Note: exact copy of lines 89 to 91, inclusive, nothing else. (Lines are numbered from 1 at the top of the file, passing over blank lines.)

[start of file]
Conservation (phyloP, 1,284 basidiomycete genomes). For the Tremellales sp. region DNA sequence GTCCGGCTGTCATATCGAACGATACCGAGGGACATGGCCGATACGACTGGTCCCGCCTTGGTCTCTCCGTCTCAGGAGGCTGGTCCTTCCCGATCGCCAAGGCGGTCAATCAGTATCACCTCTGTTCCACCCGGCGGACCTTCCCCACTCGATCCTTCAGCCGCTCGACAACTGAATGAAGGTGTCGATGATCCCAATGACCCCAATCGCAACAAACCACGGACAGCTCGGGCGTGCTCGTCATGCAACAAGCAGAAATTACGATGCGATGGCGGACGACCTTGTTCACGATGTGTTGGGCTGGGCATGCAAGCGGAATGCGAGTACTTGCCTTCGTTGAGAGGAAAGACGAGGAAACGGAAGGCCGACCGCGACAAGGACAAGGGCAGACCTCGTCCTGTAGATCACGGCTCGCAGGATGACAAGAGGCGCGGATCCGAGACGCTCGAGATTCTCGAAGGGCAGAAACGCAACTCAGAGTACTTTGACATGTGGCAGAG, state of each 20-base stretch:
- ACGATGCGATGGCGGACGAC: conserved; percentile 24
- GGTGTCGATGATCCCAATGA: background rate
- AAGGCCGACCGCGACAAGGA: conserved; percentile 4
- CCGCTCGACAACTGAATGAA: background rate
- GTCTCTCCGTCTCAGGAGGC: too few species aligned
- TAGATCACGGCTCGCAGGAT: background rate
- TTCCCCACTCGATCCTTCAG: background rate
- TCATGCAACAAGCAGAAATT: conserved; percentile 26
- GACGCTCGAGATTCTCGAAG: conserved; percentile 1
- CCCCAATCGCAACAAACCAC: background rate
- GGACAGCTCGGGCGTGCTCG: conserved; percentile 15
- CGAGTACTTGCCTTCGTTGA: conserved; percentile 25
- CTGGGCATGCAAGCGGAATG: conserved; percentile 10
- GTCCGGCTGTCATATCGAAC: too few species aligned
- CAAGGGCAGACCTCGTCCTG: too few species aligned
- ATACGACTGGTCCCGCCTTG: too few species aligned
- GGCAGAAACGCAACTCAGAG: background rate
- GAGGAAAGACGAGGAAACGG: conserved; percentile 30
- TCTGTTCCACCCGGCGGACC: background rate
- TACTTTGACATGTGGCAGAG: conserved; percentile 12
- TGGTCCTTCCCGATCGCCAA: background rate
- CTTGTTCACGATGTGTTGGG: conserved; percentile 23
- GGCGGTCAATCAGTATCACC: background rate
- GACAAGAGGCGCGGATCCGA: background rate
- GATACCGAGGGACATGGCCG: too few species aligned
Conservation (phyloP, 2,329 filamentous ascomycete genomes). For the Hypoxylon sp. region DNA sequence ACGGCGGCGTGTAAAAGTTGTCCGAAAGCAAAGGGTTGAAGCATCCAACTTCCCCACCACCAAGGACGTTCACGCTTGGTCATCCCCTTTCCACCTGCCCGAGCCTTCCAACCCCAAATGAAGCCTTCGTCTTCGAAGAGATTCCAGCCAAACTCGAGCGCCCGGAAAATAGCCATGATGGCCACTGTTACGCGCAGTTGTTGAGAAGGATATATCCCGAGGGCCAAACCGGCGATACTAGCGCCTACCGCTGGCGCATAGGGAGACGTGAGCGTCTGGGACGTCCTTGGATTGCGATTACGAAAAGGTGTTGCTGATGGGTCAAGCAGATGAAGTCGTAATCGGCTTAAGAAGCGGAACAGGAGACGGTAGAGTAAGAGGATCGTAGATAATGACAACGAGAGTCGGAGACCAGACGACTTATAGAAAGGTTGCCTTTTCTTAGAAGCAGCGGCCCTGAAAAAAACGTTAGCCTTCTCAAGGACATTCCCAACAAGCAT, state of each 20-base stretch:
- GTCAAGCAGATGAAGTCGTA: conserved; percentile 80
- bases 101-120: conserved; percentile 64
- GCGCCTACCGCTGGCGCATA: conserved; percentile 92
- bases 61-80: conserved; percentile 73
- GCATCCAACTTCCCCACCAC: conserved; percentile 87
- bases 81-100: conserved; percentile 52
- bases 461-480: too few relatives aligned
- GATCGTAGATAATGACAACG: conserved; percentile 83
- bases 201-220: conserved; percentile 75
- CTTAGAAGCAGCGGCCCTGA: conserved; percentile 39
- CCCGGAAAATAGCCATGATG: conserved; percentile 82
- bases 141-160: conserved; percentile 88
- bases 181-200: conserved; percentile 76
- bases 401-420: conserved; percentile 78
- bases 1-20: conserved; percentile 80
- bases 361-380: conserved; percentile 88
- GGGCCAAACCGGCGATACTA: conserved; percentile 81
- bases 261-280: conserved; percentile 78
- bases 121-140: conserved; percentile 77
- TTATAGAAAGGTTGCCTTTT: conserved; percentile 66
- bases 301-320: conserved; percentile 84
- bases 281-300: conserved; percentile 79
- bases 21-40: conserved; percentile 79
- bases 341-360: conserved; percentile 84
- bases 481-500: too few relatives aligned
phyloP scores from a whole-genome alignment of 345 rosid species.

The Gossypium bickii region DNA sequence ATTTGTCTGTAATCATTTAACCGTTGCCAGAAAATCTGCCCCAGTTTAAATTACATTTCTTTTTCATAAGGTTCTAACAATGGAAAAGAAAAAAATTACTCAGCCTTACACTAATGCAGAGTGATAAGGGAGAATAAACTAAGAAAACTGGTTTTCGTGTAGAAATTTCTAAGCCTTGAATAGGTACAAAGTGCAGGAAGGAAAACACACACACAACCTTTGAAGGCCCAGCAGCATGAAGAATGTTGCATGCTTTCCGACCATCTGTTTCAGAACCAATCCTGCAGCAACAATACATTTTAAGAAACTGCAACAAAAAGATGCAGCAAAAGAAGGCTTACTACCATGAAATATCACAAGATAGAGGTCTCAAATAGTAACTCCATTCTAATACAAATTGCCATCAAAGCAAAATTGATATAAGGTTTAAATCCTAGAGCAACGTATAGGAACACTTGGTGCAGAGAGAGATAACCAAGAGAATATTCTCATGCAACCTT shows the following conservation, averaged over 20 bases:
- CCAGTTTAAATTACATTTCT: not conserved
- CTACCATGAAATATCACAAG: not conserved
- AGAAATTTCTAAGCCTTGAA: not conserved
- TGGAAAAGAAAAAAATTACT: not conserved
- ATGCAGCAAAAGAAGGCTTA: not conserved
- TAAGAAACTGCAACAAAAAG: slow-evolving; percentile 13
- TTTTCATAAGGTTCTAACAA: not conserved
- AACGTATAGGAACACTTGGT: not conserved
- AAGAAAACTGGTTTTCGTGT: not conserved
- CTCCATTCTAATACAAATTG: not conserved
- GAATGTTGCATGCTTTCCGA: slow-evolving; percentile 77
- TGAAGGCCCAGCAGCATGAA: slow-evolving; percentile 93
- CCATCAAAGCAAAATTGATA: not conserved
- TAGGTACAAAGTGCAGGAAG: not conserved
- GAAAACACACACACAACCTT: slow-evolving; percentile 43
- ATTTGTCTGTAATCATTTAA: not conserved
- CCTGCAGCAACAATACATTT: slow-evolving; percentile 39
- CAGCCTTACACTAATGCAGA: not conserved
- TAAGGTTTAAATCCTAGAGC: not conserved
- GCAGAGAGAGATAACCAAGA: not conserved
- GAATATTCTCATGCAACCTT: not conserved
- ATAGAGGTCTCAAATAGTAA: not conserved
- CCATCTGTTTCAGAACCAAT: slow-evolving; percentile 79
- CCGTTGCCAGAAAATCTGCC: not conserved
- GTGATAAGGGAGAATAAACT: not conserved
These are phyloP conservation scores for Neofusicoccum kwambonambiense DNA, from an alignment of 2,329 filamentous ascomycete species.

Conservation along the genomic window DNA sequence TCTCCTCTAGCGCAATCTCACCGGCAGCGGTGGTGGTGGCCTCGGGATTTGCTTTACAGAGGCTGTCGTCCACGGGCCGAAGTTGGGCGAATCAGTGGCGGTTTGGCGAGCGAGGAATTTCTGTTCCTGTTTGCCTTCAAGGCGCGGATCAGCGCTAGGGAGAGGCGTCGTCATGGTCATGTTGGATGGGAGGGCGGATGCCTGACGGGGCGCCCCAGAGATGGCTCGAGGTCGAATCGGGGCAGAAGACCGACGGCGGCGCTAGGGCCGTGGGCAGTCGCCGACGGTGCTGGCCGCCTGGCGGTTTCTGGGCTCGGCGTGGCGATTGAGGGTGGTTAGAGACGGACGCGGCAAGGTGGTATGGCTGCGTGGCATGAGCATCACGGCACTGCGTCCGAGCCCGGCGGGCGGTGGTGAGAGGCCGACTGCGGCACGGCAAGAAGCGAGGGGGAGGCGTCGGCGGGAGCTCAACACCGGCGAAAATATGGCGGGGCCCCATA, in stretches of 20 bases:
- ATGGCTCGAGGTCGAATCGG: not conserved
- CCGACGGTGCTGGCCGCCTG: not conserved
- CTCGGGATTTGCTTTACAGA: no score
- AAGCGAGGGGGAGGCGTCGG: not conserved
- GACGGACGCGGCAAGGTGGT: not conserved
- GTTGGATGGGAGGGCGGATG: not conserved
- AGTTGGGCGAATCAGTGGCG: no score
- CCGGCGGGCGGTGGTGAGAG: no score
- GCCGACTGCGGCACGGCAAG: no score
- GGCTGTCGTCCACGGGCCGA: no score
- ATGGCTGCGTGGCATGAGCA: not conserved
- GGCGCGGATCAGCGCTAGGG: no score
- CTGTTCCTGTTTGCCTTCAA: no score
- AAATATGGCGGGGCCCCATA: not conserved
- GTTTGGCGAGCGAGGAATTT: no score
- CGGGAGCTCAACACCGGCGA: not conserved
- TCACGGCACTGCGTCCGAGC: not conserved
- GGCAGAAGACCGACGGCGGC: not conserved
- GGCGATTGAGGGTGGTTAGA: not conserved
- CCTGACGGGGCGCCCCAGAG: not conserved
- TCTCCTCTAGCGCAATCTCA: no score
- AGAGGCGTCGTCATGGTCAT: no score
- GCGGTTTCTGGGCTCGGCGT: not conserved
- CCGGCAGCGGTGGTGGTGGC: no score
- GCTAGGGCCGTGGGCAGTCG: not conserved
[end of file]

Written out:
- CCGGCGGGCGGTGGTGAGAG: no score
- GCCGACTGCGGCACGGCAAG: no score
- GGCTGTCGTCCACGGGCCGA: no score